The UK recorded one of driest Junes ever, according to provisional figures, as the heatwave showed few signs of abating.
It was the driest June on record in south-east and central southern England, with just 6% of expected rainfall across counties like Essex and Dorset, the Met Office said.
Scotland also enjoyed its highest ever temperature, with 33.2C recorded in Motherwell on June 28.
The sweltering spell has continued into July, with many parts enjoying temperatures around the mid-to-high 20s.
Tennis lovers looked set for plenty of action as Wimbledon began on Monday, with stars kicking the tournament off on sun-drenched courts.
Meanwhile, utility companies have been pumping billions of extra litres of water to try and keep pace with demand, which has risen by as much as 30%, Water UK said.
But there is no risk of drought, as above-average rainfall in the Spring means water levels are in a healthy position, it added.
There are currently no restrictions in England, but Thames Water says it is funnelling an extra 450 million litres per day as it deals with “record levels” of demand and many suppliers are warning their customers to use water sparingly.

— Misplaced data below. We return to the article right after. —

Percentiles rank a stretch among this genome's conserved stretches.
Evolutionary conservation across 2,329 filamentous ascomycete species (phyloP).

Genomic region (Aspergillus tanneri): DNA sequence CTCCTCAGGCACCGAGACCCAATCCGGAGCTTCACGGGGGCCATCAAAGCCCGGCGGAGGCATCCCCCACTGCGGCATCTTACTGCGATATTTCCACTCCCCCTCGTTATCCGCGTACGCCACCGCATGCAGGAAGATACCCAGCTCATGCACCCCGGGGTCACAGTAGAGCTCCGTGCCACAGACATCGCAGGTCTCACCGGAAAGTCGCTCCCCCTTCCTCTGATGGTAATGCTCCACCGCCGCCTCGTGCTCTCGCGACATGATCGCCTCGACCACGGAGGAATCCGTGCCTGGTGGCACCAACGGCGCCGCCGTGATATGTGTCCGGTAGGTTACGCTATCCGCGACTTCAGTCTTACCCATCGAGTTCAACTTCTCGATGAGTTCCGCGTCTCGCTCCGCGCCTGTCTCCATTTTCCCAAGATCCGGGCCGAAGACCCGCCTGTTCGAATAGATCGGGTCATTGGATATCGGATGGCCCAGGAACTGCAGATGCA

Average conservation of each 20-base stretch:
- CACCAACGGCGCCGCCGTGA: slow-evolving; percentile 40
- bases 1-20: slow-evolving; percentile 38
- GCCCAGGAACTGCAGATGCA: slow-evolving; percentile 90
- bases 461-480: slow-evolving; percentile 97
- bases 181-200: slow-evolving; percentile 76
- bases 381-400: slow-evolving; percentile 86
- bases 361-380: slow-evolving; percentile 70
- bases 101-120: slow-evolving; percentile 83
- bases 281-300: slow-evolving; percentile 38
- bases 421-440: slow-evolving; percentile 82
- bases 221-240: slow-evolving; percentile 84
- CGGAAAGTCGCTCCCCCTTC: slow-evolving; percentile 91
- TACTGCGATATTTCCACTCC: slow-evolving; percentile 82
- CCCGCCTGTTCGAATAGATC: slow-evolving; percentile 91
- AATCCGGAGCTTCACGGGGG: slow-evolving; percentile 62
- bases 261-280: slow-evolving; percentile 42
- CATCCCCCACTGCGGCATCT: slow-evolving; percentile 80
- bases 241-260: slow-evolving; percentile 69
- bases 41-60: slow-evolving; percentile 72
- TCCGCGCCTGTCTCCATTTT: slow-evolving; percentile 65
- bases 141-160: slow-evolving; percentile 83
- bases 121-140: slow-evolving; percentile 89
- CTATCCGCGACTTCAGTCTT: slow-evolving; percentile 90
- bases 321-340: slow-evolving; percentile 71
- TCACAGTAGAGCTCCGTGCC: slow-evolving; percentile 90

Some households in Berkshire, Wiltshire and Gloucestershire may see low-pressure hit their water supplies during peak hours, it added.
In the Republic of Ireland, a month-long hosepipe ban took effect in the greater Dublin area on Monday as demand continues to outstrip supply across the country.
The weather has been dry since late February in the country, with authorities saying rainfall has been similar to 1976, when a major drought took hold, Irish Water said.
It follows the ban introduced across Northern Ireland last Friday with the public asked to limit tap water use to drinking, cooking and washing.
The bookmakers Ladbrokes had the UK at 4/6 to see 35C during the week.
The heat is an example of “extra volatility” facing food producers, with some arable farmers seeing no recordable rainfall in a key month for their crops, the National Farmers’ Union said.
Across the country, council staff and social workers are making extra calls and visits on the vulnerable and elderly, who are more likely to struggle in the heat, the Local Government Association (LGA) said.
It is part of an “annual heatwave plan”, developed after more than 2,000 people died in England owing to extreme temperatures in 2003, it added.
A level three heatwave health alert was issued by the Met Office for the South West and South East, which is set to last until 9pm on Tuesday.
Izzi Seccombe, Chairman of the LGA’s Community Wellbeing Board, said: “The hundreds of deaths caused by high temperatures each year are avoidable.
“Councils are determined to reduce the toll as much as possible, but they cannot do it alone.
“Local people can make a massive difference by helping us identify other residents who might need some advice or practical help.”